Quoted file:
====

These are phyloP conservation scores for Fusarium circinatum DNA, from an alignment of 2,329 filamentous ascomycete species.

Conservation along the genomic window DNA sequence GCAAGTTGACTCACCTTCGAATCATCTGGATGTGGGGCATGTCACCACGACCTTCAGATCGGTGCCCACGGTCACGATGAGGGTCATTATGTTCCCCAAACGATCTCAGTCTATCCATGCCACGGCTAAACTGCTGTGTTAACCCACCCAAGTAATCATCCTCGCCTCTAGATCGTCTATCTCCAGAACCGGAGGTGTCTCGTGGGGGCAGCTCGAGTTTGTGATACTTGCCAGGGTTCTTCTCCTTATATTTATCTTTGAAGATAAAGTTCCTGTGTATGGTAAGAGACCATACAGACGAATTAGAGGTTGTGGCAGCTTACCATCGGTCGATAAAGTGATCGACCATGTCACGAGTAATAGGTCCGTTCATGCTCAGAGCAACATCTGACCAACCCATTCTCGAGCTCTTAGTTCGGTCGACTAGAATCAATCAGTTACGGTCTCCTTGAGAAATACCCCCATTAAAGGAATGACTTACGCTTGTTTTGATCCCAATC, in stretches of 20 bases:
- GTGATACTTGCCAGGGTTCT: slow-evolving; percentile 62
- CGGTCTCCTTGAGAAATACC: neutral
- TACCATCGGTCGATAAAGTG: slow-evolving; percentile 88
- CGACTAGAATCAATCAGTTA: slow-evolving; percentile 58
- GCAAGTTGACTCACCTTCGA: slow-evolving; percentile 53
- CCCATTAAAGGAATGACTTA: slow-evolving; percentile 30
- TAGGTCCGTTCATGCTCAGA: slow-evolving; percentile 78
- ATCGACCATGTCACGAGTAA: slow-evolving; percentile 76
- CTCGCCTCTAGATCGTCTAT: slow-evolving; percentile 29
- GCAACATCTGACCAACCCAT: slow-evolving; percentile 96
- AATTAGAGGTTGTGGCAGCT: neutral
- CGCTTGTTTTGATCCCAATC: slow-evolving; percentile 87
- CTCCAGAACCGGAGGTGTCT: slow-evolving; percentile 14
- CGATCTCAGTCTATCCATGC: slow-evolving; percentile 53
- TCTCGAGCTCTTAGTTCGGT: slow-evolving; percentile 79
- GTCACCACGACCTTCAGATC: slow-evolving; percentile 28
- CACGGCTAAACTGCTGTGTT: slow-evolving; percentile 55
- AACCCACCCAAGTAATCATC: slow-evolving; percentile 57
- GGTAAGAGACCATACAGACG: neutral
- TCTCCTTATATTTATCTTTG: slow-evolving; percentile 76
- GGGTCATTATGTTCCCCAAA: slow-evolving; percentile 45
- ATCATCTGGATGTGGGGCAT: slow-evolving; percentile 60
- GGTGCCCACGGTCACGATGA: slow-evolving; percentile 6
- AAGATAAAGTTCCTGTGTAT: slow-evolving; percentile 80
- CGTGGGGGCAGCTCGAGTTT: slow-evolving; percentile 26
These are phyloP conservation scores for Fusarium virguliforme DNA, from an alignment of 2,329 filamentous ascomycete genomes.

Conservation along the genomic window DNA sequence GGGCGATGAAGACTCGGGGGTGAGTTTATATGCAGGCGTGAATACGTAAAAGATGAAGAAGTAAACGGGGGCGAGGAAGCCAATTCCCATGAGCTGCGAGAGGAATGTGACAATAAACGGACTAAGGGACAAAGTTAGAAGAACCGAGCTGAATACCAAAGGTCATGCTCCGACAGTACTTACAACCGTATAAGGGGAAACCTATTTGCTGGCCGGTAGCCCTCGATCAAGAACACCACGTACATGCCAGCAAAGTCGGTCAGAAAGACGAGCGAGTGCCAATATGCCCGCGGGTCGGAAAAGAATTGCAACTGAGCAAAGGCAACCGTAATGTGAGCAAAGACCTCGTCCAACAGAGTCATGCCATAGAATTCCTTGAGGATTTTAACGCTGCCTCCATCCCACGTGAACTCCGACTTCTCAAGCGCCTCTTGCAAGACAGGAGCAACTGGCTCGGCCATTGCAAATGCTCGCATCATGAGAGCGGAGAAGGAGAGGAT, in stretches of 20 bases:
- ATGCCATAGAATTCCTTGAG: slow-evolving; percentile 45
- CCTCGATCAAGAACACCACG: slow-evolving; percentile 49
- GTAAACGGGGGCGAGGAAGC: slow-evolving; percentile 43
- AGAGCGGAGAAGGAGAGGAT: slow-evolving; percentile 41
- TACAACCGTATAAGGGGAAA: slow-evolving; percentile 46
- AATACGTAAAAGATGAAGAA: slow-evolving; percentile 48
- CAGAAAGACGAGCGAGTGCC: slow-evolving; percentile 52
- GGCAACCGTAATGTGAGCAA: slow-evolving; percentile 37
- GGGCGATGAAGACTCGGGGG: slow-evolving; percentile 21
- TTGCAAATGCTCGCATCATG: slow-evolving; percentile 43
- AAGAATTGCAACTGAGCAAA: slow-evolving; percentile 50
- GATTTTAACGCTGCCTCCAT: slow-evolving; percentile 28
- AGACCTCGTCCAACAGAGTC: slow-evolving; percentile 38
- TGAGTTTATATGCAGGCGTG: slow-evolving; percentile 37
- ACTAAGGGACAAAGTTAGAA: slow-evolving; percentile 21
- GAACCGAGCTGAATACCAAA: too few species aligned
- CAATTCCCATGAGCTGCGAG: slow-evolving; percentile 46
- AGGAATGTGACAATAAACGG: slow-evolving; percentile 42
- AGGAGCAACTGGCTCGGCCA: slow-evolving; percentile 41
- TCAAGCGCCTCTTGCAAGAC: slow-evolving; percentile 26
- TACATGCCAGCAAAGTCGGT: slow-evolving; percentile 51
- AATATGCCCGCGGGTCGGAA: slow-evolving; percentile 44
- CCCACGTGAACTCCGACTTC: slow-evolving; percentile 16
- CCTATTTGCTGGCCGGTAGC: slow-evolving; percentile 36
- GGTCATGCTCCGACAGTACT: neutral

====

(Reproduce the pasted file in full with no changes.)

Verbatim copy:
These are phyloP conservation scores for Fusarium circinatum DNA, from an alignment of 2,329 filamentous ascomycete species.

Conservation along the genomic window DNA sequence GCAAGTTGACTCACCTTCGAATCATCTGGATGTGGGGCATGTCACCACGACCTTCAGATCGGTGCCCACGGTCACGATGAGGGTCATTATGTTCCCCAAACGATCTCAGTCTATCCATGCCACGGCTAAACTGCTGTGTTAACCCACCCAAGTAATCATCCTCGCCTCTAGATCGTCTATCTCCAGAACCGGAGGTGTCTCGTGGGGGCAGCTCGAGTTTGTGATACTTGCCAGGGTTCTTCTCCTTATATTTATCTTTGAAGATAAAGTTCCTGTGTATGGTAAGAGACCATACAGACGAATTAGAGGTTGTGGCAGCTTACCATCGGTCGATAAAGTGATCGACCATGTCACGAGTAATAGGTCCGTTCATGCTCAGAGCAACATCTGACCAACCCATTCTCGAGCTCTTAGTTCGGTCGACTAGAATCAATCAGTTACGGTCTCCTTGAGAAATACCCCCATTAAAGGAATGACTTACGCTTGTTTTGATCCCAATC, in stretches of 20 bases:
- GTGATACTTGCCAGGGTTCT: slow-evolving; percentile 62
- CGGTCTCCTTGAGAAATACC: neutral
- TACCATCGGTCGATAAAGTG: slow-evolving; percentile 88
- CGACTAGAATCAATCAGTTA: slow-evolving; percentile 58
- GCAAGTTGACTCACCTTCGA: slow-evolving; percentile 53
- CCCATTAAAGGAATGACTTA: slow-evolving; percentile 30
- TAGGTCCGTTCATGCTCAGA: slow-evolving; percentile 78
- ATCGACCATGTCACGAGTAA: slow-evolving; percentile 76
- CTCGCCTCTAGATCGTCTAT: slow-evolving; percentile 29
- GCAACATCTGACCAACCCAT: slow-evolving; percentile 96
- AATTAGAGGTTGTGGCAGCT: neutral
- CGCTTGTTTTGATCCCAATC: slow-evolving; percentile 87
- CTCCAGAACCGGAGGTGTCT: slow-evolving; percentile 14
- CGATCTCAGTCTATCCATGC: slow-evolving; percentile 53
- TCTCGAGCTCTTAGTTCGGT: slow-evolving; percentile 79
- GTCACCACGACCTTCAGATC: slow-evolving; percentile 28
- CACGGCTAAACTGCTGTGTT: slow-evolving; percentile 55
- AACCCACCCAAGTAATCATC: slow-evolving; percentile 57
- GGTAAGAGACCATACAGACG: neutral
- TCTCCTTATATTTATCTTTG: slow-evolving; percentile 76
- GGGTCATTATGTTCCCCAAA: slow-evolving; percentile 45
- ATCATCTGGATGTGGGGCAT: slow-evolving; percentile 60
- GGTGCCCACGGTCACGATGA: slow-evolving; percentile 6
- AAGATAAAGTTCCTGTGTAT: slow-evolving; percentile 80
- CGTGGGGGCAGCTCGAGTTT: slow-evolving; percentile 26
These are phyloP conservation scores for Fusarium virguliforme DNA, from an alignment of 2,329 filamentous ascomycete genomes.

Conservation along the genomic window DNA sequence GGGCGATGAAGACTCGGGGGTGAGTTTATATGCAGGCGTGAATACGTAAAAGATGAAGAAGTAAACGGGGGCGAGGAAGCCAATTCCCATGAGCTGCGAGAGGAATGTGACAATAAACGGACTAAGGGACAAAGTTAGAAGAACCGAGCTGAATACCAAAGGTCATGCTCCGACAGTACTTACAACCGTATAAGGGGAAACCTATTTGCTGGCCGGTAGCCCTCGATCAAGAACACCACGTACATGCCAGCAAAGTCGGTCAGAAAGACGAGCGAGTGCCAATATGCCCGCGGGTCGGAAAAGAATTGCAACTGAGCAAAGGCAACCGTAATGTGAGCAAAGACCTCGTCCAACAGAGTCATGCCATAGAATTCCTTGAGGATTTTAACGCTGCCTCCATCCCACGTGAACTCCGACTTCTCAAGCGCCTCTTGCAAGACAGGAGCAACTGGCTCGGCCATTGCAAATGCTCGCATCATGAGAGCGGAGAAGGAGAGGAT, in stretches of 20 bases:
- ATGCCATAGAATTCCTTGAG: slow-evolving; percentile 45
- CCTCGATCAAGAACACCACG: slow-evolving; percentile 49
- GTAAACGGGGGCGAGGAAGC: slow-evolving; percentile 43
- AGAGCGGAGAAGGAGAGGAT: slow-evolving; percentile 41
- TACAACCGTATAAGGGGAAA: slow-evolving; percentile 46
- AATACGTAAAAGATGAAGAA: slow-evolving; percentile 48
- CAGAAAGACGAGCGAGTGCC: slow-evolving; percentile 52
- GGCAACCGTAATGTGAGCAA: slow-evolving; percentile 37
- GGGCGATGAAGACTCGGGGG: slow-evolving; percentile 21
- TTGCAAATGCTCGCATCATG: slow-evolving; percentile 43
- AAGAATTGCAACTGAGCAAA: slow-evolving; percentile 50
- GATTTTAACGCTGCCTCCAT: slow-evolving; percentile 28
- AGACCTCGTCCAACAGAGTC: slow-evolving; percentile 38
- TGAGTTTATATGCAGGCGTG: slow-evolving; percentile 37
- ACTAAGGGACAAAGTTAGAA: slow-evolving; percentile 21
- GAACCGAGCTGAATACCAAA: too few species aligned
- CAATTCCCATGAGCTGCGAG: slow-evolving; percentile 46
- AGGAATGTGACAATAAACGG: slow-evolving; percentile 42
- AGGAGCAACTGGCTCGGCCA: slow-evolving; percentile 41
- TCAAGCGCCTCTTGCAAGAC: slow-evolving; percentile 26
- TACATGCCAGCAAAGTCGGT: slow-evolving; percentile 51
- AATATGCCCGCGGGTCGGAA: slow-evolving; percentile 44
- CCCACGTGAACTCCGACTTC: slow-evolving; percentile 16
- CCTATTTGCTGGCCGGTAGC: slow-evolving; percentile 36
- GGTCATGCTCCGACAGTACT: neutral